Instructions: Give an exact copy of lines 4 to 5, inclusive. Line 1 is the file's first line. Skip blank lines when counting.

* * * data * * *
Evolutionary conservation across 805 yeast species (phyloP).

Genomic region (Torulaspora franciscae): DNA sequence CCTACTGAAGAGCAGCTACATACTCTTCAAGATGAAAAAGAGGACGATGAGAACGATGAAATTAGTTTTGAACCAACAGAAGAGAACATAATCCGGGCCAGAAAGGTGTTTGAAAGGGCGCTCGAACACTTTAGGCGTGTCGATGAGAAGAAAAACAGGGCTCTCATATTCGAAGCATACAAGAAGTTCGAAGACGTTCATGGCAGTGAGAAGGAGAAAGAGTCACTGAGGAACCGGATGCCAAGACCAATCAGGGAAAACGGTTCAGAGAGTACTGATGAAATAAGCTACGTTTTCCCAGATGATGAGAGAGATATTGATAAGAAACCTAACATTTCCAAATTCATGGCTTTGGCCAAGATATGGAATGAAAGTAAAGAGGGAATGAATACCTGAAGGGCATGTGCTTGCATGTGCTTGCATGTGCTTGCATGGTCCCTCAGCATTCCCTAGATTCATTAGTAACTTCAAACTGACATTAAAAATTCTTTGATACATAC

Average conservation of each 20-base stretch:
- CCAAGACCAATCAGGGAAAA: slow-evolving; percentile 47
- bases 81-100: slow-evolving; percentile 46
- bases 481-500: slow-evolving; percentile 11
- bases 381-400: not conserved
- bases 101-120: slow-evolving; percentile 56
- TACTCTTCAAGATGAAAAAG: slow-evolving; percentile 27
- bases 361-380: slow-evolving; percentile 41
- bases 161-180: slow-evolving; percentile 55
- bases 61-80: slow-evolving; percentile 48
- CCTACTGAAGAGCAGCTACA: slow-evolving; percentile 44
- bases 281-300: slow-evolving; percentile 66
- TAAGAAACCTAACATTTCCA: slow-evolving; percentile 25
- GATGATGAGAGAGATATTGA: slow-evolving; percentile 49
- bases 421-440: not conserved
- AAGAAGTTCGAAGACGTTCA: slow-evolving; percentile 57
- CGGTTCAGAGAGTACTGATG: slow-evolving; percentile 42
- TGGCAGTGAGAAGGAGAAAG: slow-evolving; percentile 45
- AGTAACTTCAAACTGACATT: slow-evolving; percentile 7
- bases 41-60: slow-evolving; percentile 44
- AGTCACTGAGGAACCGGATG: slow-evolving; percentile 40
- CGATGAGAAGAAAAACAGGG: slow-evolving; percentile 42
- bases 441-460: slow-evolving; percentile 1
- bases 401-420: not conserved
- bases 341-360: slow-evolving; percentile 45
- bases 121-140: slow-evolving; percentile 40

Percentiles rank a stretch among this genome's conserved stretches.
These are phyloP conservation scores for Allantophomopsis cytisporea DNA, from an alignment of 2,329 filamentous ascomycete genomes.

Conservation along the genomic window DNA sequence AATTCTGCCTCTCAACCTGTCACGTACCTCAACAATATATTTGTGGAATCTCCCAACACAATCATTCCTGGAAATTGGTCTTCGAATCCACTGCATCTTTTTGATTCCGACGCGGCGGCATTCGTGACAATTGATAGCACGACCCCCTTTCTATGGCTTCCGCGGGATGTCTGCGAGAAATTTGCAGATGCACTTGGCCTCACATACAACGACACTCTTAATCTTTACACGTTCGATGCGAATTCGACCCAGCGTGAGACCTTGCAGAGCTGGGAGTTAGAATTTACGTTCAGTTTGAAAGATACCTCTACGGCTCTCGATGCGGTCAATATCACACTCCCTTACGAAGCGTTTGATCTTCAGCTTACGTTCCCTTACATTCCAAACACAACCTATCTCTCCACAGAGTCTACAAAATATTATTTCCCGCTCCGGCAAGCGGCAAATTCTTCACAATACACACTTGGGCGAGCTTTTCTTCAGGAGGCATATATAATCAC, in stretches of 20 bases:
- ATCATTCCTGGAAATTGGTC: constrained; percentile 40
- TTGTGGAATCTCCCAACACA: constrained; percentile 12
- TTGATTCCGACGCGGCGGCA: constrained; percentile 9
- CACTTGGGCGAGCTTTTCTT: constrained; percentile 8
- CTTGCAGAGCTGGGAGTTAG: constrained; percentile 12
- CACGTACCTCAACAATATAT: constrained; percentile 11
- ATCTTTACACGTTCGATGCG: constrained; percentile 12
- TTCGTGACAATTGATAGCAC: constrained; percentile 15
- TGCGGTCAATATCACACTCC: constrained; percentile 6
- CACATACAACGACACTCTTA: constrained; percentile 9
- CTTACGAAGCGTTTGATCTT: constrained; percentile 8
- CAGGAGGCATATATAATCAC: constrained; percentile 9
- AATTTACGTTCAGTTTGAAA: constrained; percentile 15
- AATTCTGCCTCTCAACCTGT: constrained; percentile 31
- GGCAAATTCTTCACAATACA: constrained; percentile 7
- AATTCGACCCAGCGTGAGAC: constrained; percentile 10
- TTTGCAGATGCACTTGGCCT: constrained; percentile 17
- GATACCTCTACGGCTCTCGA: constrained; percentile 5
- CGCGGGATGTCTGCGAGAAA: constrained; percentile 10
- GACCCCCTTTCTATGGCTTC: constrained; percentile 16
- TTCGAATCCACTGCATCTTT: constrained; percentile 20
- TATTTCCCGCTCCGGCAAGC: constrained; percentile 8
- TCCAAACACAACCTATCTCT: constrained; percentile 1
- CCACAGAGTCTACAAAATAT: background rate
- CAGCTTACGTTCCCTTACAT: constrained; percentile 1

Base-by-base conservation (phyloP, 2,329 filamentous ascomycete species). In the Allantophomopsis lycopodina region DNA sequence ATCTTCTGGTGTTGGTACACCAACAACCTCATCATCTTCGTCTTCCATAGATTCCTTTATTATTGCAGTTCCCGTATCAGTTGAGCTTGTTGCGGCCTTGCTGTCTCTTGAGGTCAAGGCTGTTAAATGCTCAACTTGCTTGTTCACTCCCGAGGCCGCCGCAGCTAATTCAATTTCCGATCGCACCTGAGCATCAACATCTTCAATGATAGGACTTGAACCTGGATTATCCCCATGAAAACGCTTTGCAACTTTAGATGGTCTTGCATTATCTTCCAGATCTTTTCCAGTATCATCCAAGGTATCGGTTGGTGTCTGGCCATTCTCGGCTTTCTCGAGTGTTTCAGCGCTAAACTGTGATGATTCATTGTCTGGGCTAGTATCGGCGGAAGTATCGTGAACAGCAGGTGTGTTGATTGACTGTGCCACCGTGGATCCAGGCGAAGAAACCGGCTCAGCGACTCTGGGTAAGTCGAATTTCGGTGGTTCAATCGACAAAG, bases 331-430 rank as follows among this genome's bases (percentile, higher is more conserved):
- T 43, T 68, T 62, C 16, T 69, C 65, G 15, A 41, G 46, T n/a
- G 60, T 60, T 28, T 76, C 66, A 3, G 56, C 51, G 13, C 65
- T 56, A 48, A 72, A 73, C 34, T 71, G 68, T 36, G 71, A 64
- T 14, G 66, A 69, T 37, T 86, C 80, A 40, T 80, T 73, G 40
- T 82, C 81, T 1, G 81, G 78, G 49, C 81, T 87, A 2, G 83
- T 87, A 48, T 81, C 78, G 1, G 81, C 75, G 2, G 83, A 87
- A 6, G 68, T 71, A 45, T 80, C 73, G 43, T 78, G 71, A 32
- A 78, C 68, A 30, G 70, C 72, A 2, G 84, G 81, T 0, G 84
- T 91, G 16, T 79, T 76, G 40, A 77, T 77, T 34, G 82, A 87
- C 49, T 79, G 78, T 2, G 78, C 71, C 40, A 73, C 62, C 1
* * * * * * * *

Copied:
- CCAAGACCAATCAGGGAAAA: slow-evolving; percentile 47
- bases 81-100: slow-evolving; percentile 46